Scientific studies showing accumulation of microplastics in wildlife and humans have multiplied over recent years. Yet according to SusChem, we need better insight into how microplastics travel, spread, and degrade in nature, and the dangers they pose to ecosystems and health. We also don’t know enough about how environmental conditions help secondary microplastics, created by larger plastics breakdowns, enter our food chain. To date, the default for measuring the amount of microplastics out there has been counting the plastics removed from the environment and analyzing polymers using spectroscopy. Numerical modeling is trying to address this. Currently math simulations focusing on marine environments are looking at how plastic particles interact with ocean currents, relative to their entry point in the sea. But only expanding calculations to other places with plastic debris, i.e. rivers, crop fields or cities, and overlapping them with field data could provide a more accurate image of our microplastics issue.

Make it easier to recycle

Durability is highly prized in plastics. But as the Plastics strategy shows, while we do need plastics to do their job throughout their useful life, we also need them to recycle easily and become other reusable, high-quality materials. This is still a major challenge, but including Life Cycle Assessments (LCAs) and environmental criteria into plastic design is essential to ensure new plastics can tick all these boxes.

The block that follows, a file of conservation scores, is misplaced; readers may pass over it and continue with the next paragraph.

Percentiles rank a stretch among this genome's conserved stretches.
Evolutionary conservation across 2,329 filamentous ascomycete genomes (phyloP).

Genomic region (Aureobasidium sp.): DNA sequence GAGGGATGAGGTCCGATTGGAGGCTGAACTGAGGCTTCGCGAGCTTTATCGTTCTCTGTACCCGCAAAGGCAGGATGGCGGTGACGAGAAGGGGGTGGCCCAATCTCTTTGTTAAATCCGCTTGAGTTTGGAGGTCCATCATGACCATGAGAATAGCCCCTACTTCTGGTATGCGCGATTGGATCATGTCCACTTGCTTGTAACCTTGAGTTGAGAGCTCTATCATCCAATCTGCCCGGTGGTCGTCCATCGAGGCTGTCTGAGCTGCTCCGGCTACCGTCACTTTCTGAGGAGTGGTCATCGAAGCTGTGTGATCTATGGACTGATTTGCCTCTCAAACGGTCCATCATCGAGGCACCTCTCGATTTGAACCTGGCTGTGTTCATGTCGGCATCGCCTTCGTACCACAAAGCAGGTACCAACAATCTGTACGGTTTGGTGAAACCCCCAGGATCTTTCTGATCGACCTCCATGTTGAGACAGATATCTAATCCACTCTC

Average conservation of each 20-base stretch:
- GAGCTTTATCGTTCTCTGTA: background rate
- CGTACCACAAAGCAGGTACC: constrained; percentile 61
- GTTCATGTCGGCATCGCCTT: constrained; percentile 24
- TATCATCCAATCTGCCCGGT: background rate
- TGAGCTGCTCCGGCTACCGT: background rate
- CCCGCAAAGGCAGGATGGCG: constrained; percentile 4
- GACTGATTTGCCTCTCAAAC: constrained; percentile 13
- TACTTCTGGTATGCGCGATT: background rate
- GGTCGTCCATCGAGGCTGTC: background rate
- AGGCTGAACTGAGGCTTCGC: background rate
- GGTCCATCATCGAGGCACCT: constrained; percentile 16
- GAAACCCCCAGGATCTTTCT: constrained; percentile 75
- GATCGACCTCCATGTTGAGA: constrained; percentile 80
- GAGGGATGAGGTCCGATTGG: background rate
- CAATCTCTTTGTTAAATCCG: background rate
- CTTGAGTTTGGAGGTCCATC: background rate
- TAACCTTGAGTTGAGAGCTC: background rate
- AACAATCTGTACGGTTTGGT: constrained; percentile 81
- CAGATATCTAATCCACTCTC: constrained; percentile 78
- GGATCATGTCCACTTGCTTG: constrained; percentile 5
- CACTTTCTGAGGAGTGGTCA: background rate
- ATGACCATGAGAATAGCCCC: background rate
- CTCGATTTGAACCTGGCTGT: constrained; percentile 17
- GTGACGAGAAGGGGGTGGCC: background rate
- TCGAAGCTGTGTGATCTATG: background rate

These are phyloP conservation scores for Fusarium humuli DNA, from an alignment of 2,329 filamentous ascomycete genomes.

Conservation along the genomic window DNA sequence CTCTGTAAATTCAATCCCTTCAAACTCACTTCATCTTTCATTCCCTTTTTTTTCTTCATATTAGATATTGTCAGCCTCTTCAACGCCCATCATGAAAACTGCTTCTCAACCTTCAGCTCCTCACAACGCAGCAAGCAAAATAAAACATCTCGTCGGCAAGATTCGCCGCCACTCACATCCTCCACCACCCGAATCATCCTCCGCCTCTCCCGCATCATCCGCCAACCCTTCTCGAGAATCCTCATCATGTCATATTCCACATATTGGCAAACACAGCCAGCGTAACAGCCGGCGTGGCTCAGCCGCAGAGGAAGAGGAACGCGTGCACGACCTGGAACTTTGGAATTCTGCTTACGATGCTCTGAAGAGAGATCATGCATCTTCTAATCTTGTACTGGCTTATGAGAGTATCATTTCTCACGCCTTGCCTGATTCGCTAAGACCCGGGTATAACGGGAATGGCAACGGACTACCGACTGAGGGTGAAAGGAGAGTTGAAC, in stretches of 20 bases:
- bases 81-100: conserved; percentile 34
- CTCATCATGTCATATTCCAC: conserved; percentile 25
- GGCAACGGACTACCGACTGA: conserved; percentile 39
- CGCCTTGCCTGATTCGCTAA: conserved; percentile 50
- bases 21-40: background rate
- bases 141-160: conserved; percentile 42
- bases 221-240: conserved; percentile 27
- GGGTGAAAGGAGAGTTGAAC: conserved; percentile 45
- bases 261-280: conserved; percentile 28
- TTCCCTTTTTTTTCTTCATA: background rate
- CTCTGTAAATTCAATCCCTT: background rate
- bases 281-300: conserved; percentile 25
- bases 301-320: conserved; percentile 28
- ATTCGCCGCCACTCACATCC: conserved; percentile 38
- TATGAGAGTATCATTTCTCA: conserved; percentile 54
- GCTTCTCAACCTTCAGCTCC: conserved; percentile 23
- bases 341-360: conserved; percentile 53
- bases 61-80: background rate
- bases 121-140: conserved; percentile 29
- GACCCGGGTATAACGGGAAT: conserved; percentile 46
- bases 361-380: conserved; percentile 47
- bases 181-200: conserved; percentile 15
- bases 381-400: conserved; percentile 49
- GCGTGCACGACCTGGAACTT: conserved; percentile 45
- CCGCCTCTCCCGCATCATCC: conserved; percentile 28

Of the 14 % of plastic collected for recycling, not all of it ends up recycled. Several issues, from plastic design to recycling technologies, are still preventing the full recovery and reuse of plastics, the SusChem report argues.
Contamination remains a major issue. Cleaning packaging which has been in contact with solid or liquid contaminants, as well as inks is difficult, costly and energy intensive. Health and safety concerns also exclude reusing the recycled packaging in the food industry. This may lead to some parts of packaging not being recycled or being downcycled into products of lower value. Treating plastics with solutions that solubilise and extract contaminant is currently used in the industry. But to get a high-purity recycled plastic we need to identify nature and sizes of contaminants more precisely, a job for highly sensitive sensors. While existent, the technology is expensive.
Sorting errors also lower the amount of plastics recycled. SusChem supports boosting the use of robots, especially for separating all the different types of plastic ground in mills. Using machinery with thermal, chemical, and magnetic separation, as well as imaging tools that can spot the exact nature of polymers should be promoted, according to the report. Tracer-based sorting (TBS), although costly, uses optics to detect light signals specific to each type of polymer, while near-infrared detection can help separate, for instance, polysterene from mixed plastic waste.